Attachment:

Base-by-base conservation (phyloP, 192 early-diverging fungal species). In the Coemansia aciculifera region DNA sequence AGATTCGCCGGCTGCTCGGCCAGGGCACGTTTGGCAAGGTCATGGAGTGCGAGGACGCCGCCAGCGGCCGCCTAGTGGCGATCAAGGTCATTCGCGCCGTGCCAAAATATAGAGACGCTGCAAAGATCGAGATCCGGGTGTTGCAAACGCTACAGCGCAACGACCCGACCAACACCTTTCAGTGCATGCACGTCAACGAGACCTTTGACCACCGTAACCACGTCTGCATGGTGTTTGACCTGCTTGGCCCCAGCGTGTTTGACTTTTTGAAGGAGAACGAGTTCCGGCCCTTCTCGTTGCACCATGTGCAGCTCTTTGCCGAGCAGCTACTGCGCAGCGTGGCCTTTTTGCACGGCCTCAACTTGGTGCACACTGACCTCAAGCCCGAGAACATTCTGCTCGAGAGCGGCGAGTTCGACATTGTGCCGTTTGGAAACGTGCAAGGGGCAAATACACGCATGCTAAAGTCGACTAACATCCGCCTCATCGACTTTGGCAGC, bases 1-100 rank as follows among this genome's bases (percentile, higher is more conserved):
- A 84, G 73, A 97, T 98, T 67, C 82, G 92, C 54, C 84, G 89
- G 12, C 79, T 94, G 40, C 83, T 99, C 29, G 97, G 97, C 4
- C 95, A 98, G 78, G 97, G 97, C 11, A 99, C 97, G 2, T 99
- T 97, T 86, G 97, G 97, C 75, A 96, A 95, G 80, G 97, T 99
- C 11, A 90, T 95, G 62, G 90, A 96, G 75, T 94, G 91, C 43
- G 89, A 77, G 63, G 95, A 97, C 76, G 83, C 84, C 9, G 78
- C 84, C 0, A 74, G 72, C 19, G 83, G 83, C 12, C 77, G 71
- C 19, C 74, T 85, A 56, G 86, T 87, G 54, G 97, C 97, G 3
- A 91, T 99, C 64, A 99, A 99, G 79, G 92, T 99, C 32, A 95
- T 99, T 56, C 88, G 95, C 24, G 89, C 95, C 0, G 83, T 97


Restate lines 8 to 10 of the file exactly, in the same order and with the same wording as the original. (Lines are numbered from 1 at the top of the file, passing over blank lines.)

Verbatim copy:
- C 84, C 0, A 74, G 72, C 19, G 83, G 83, C 12, C 77, G 71
- C 19, C 74, T 85, A 56, G 86, T 87, G 54, G 97, C 97, G 3
- A 91, T 99, C 64, A 99, A 99, G 79, G 92, T 99, C 32, A 95